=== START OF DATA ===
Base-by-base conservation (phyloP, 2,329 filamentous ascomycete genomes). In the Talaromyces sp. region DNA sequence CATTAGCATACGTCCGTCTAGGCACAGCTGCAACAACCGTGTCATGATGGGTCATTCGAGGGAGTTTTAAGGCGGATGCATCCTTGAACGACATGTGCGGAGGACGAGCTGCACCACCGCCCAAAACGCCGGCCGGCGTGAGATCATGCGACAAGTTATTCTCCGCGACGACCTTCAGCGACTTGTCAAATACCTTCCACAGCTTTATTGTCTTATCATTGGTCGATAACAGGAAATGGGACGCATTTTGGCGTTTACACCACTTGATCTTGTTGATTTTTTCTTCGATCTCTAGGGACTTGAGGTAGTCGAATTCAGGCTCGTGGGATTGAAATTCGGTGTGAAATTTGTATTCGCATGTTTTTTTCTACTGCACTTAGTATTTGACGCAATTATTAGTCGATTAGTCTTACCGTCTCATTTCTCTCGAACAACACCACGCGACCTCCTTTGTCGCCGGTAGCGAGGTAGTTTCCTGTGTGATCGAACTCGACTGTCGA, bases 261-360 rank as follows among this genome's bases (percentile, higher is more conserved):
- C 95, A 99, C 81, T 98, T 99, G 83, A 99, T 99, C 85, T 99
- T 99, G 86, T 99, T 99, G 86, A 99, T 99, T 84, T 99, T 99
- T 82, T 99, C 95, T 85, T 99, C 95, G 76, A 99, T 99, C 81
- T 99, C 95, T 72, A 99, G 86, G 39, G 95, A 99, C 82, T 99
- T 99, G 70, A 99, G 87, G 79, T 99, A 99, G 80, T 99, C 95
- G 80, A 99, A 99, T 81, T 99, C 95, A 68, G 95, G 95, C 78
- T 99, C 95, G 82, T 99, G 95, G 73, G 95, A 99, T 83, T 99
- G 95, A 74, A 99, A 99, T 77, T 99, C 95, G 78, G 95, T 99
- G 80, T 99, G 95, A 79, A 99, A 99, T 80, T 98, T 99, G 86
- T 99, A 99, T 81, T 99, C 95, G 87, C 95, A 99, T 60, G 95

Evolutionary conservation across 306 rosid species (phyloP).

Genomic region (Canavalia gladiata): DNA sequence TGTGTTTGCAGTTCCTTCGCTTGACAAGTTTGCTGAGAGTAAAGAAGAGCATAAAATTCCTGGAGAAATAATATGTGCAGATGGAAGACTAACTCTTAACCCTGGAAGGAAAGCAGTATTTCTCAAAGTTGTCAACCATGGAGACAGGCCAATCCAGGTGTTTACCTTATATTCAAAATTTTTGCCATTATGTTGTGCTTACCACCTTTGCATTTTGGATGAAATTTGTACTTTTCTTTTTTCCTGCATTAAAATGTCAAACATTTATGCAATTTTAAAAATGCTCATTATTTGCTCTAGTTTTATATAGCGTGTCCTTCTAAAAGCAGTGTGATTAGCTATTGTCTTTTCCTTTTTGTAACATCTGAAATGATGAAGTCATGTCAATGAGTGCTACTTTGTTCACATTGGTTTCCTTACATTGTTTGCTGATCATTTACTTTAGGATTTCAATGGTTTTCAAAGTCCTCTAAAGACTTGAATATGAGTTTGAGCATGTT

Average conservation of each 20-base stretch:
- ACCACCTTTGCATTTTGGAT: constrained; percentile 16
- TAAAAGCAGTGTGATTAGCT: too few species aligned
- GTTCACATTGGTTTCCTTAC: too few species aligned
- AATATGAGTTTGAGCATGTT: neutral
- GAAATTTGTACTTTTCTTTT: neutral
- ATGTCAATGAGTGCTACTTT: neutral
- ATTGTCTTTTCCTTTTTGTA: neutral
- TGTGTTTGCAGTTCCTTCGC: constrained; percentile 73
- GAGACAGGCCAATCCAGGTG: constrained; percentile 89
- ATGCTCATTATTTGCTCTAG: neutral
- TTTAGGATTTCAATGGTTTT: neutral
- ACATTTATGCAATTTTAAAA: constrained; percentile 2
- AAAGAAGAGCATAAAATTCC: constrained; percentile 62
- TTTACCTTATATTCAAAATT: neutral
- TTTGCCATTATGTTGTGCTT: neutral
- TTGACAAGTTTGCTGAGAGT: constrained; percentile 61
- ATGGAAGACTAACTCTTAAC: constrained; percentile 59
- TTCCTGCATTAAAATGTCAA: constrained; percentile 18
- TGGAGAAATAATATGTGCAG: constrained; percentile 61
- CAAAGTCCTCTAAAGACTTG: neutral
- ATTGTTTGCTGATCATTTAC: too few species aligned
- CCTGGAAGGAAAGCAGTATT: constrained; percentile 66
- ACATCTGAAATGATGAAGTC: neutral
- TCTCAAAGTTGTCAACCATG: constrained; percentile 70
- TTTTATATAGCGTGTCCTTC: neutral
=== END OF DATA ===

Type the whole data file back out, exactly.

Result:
Base-by-base conservation (phyloP, 2,329 filamentous ascomycete genomes). In the Talaromyces sp. region DNA sequence CATTAGCATACGTCCGTCTAGGCACAGCTGCAACAACCGTGTCATGATGGGTCATTCGAGGGAGTTTTAAGGCGGATGCATCCTTGAACGACATGTGCGGAGGACGAGCTGCACCACCGCCCAAAACGCCGGCCGGCGTGAGATCATGCGACAAGTTATTCTCCGCGACGACCTTCAGCGACTTGTCAAATACCTTCCACAGCTTTATTGTCTTATCATTGGTCGATAACAGGAAATGGGACGCATTTTGGCGTTTACACCACTTGATCTTGTTGATTTTTTCTTCGATCTCTAGGGACTTGAGGTAGTCGAATTCAGGCTCGTGGGATTGAAATTCGGTGTGAAATTTGTATTCGCATGTTTTTTTCTACTGCACTTAGTATTTGACGCAATTATTAGTCGATTAGTCTTACCGTCTCATTTCTCTCGAACAACACCACGCGACCTCCTTTGTCGCCGGTAGCGAGGTAGTTTCCTGTGTGATCGAACTCGACTGTCGA, bases 261-360 rank as follows among this genome's bases (percentile, higher is more conserved):
- C 95, A 99, C 81, T 98, T 99, G 83, A 99, T 99, C 85, T 99
- T 99, G 86, T 99, T 99, G 86, A 99, T 99, T 84, T 99, T 99
- T 82, T 99, C 95, T 85, T 99, C 95, G 76, A 99, T 99, C 81
- T 99, C 95, T 72, A 99, G 86, G 39, G 95, A 99, C 82, T 99
- T 99, G 70, A 99, G 87, G 79, T 99, A 99, G 80, T 99, C 95
- G 80, A 99, A 99, T 81, T 99, C 95, A 68, G 95, G 95, C 78
- T 99, C 95, G 82, T 99, G 95, G 73, G 95, A 99, T 83, T 99
- G 95, A 74, A 99, A 99, T 77, T 99, C 95, G 78, G 95, T 99
- G 80, T 99, G 95, A 79, A 99, A 99, T 80, T 98, T 99, G 86
- T 99, A 99, T 81, T 99, C 95, G 87, C 95, A 99, T 60, G 95

Evolutionary conservation across 306 rosid species (phyloP).

Genomic region (Canavalia gladiata): DNA sequence TGTGTTTGCAGTTCCTTCGCTTGACAAGTTTGCTGAGAGTAAAGAAGAGCATAAAATTCCTGGAGAAATAATATGTGCAGATGGAAGACTAACTCTTAACCCTGGAAGGAAAGCAGTATTTCTCAAAGTTGTCAACCATGGAGACAGGCCAATCCAGGTGTTTACCTTATATTCAAAATTTTTGCCATTATGTTGTGCTTACCACCTTTGCATTTTGGATGAAATTTGTACTTTTCTTTTTTCCTGCATTAAAATGTCAAACATTTATGCAATTTTAAAAATGCTCATTATTTGCTCTAGTTTTATATAGCGTGTCCTTCTAAAAGCAGTGTGATTAGCTATTGTCTTTTCCTTTTTGTAACATCTGAAATGATGAAGTCATGTCAATGAGTGCTACTTTGTTCACATTGGTTTCCTTACATTGTTTGCTGATCATTTACTTTAGGATTTCAATGGTTTTCAAAGTCCTCTAAAGACTTGAATATGAGTTTGAGCATGTT

Average conservation of each 20-base stretch:
- ACCACCTTTGCATTTTGGAT: constrained; percentile 16
- TAAAAGCAGTGTGATTAGCT: too few species aligned
- GTTCACATTGGTTTCCTTAC: too few species aligned
- AATATGAGTTTGAGCATGTT: neutral
- GAAATTTGTACTTTTCTTTT: neutral
- ATGTCAATGAGTGCTACTTT: neutral
- ATTGTCTTTTCCTTTTTGTA: neutral
- TGTGTTTGCAGTTCCTTCGC: constrained; percentile 73
- GAGACAGGCCAATCCAGGTG: constrained; percentile 89
- ATGCTCATTATTTGCTCTAG: neutral
- TTTAGGATTTCAATGGTTTT: neutral
- ACATTTATGCAATTTTAAAA: constrained; percentile 2
- AAAGAAGAGCATAAAATTCC: constrained; percentile 62
- TTTACCTTATATTCAAAATT: neutral
- TTTGCCATTATGTTGTGCTT: neutral
- TTGACAAGTTTGCTGAGAGT: constrained; percentile 61
- ATGGAAGACTAACTCTTAAC: constrained; percentile 59
- TTCCTGCATTAAAATGTCAA: constrained; percentile 18
- TGGAGAAATAATATGTGCAG: constrained; percentile 61
- CAAAGTCCTCTAAAGACTTG: neutral
- ATTGTTTGCTGATCATTTAC: too few species aligned
- CCTGGAAGGAAAGCAGTATT: constrained; percentile 66
- ACATCTGAAATGATGAAGTC: neutral
- TCTCAAAGTTGTCAACCATG: constrained; percentile 70
- TTTTATATAGCGTGTCCTTC: neutral